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Bengals head west to face Seahawks

SEATTLE (AP) — The Seattle Seahawks have been watching from afar as Andy Dalton has sparked the resurgent Cincinnati Bengals. On Sunday, they will get a first-hand look at the quarterback they almost took in April’s draft.

It’s hard to blame the Seahawks if they keep peering East to see how Dalton is playing in Cincinnati.

He was there for the taking as the first-round of the NFL draft clicked along. And sitting there near the end of the first-round with questions galore about their plans at quarterback and a book of research on Dalton were the Seahawks.

“We liked everything about him. We did an extensive study on him,” Seattle coach Pete Carroll said. “We had the individual personal interviews with him to make sure we would have a really good sense for him. We thought he was a great pick.”

He just wasn’t the selection Seattle decided to make, opting instead to take tackle James Carpenter and begin remodeling its offense along the line of scrimmage.

That decision allowed Dalton to slide to the Bengals, who gladly scooped up the TCU quarterback with the 35th overall pick in the second round. Six months later, Dalton and a stingy defense that’s second-best in the NFL are a big part of why Cincinnati comes to Seattle on Sunday with a chance at improving to 5-2 for just the fourth time in 21 seasons.

Cincinnati is on a three-game win streak and looking to hang at the top of the AFC North with Pittsburgh and Baltimore. But they probably wouldn’t be there if Seattle had pulled the trigger and decided to address its quarterback situation with Dalton.

“I thought I had a chance of going there, especially at the end of the first round,” Dalton said. “I knew there was definitely some potential there … but it didn’t work out.”

Dalton and the Bengals had last week off, but two weeks ago against Indianapolis the rookie put together his finest performance to date. Dalton completed 78 percent of his throws, including a touchdown toss to fellow rookie A.J. Green in the Bengals’ 27-17 win.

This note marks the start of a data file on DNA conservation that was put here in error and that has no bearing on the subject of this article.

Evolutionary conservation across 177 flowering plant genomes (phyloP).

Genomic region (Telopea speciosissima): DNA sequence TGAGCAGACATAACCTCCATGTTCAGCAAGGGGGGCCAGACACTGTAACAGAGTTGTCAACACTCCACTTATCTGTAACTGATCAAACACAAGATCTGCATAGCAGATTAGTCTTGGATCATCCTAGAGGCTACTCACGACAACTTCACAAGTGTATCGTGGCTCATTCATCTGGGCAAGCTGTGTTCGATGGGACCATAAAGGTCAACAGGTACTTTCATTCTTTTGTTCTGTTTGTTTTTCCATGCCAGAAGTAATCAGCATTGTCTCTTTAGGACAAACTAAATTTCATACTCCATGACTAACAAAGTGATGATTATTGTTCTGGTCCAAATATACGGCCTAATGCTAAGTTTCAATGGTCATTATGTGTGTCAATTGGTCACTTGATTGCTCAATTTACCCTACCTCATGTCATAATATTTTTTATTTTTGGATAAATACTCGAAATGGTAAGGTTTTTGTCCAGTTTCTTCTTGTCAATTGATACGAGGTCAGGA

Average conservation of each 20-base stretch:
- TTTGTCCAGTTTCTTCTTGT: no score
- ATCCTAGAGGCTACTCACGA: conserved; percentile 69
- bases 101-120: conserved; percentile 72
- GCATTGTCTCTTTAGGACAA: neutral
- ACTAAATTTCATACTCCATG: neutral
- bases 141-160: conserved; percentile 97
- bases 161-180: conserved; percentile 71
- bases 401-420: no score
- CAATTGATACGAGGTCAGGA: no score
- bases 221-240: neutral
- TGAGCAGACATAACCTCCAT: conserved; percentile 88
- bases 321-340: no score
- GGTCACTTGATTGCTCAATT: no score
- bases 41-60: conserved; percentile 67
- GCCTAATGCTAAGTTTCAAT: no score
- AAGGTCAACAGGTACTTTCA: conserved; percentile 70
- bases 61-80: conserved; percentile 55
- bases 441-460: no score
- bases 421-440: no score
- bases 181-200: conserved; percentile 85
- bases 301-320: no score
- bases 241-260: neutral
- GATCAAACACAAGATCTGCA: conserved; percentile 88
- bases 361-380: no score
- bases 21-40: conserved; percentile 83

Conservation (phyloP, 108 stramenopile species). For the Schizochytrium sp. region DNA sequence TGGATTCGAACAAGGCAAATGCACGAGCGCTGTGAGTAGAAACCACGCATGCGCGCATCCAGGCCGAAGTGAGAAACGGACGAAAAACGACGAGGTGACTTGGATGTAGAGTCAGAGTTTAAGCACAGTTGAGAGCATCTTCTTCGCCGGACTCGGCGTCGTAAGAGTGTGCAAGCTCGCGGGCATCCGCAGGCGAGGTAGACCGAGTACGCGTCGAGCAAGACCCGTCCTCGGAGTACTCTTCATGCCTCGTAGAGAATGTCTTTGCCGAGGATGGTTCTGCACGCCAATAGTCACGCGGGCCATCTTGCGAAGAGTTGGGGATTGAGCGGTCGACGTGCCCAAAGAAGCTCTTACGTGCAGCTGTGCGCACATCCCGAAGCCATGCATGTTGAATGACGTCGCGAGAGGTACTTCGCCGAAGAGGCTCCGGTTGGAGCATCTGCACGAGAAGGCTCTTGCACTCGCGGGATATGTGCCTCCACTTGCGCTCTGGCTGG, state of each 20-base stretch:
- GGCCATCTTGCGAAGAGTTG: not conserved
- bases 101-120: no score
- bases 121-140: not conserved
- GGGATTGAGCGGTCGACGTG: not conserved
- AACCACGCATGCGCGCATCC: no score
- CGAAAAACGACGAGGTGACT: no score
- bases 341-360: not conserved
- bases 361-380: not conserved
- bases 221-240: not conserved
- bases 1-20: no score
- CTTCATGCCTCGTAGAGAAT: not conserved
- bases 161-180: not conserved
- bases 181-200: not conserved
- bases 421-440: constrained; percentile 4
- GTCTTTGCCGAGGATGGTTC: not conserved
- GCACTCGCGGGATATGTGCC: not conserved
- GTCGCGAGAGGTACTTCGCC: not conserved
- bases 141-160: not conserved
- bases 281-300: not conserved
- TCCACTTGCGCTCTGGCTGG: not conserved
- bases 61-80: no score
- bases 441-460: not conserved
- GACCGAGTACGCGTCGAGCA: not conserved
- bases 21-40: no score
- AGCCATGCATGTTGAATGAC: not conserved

It snapped a seven-game losing streak to the Colts and set up the Bengals for possibly even more. The last three times Cincinnati has started 5-2, it has reached the playoffs.

“We’ve changed a lot of guys out,” Cincinnati coach Marvin Lewis said. “We had another great case of addition by subtraction and we added guys that were very, very talented with our first two picks who have made huge contributions and upgraded us in both areas. … Our defense has come in and done the things we’ve asked of them knowing that we were going to play a young quarterback, that we had to play very, very good on defense and then on special teams. I think every group has thus far continued to respond.”

The Bengals have hurdles to overcome to continue their ascent. They will come to Seattle short-handed and having dropped 11 of their last 12 road games out West. Cincinnati also will be without running back Cedric Benson, who is serving a one-game suspension for violating the NFL’s conduct policy.

Bernard Scott will replace Benson, getting his first start since Week 17 of the 2009 season against a Seattle run defense that’s giving up the fewest yards in the league per running play. Throw in a notoriously noisy stadium and the expected fall gloom of the Pacific Northwest, and it’s the beginning of a challenging stretch in which Cincinnati plays at Seattle, at Tennessee, home for Pittsburgh and at Baltimore.

“It’s a loud stadium. It’s never going to be a pretty day up there, either,” safety Chris Crocker said. “You’re going to have to deal with the rain possibly. It’s going to be gloomy and it’s going to be loud.”

But some of the noise in the Seahawks’ stadium could be due to dissatisfaction with the home team, particularly the offense.

In last week’s 6-3 loss at Cleveland, Charlie Whitehurst started at QB in place of the injured Tarvaris Jackson and Seattle struggled, managing just 137 total yards. The no-huddle offense that sparked the Seahawks the previous two weeks, including a 36-25 upset at the New York Giants, never got going.

The Seahawks ran just seven plays in the no-huddle after using it almost exclusively in the win over the Giants. Seattle’s offense was on the field for barely 17 minutes, adding to the challenge Seattle’s defense had in holding Cleveland to two field goals.

“You don’t entirely forget about it because if you don’t learn from your mistakes then they’re bound to repeat themselves,” Seattle receiver Mike Williams said. “We’re going to stick with what works. We know that when we play fast, we play with tempo, we play aggressive we know what kind of team we are. So we have to stay with that.”

It didn’t help that besides Jackson, the Seahawks also were missing Pro Bowl tight end Zach Miller, bruising running back Marshawn Lynch and center Max Unger. And there is no certainty that any of the four will be available this week. Carroll equated their absences to a baseball team missing their pitcher, catcher, shortstop and center fielder.

“Nothing happened offensively last week, but we’re determined. We’re very much determined to balance it out and make sure that we can be effective on both ends,” Carroll said. “We won’t be a good football team until we do.”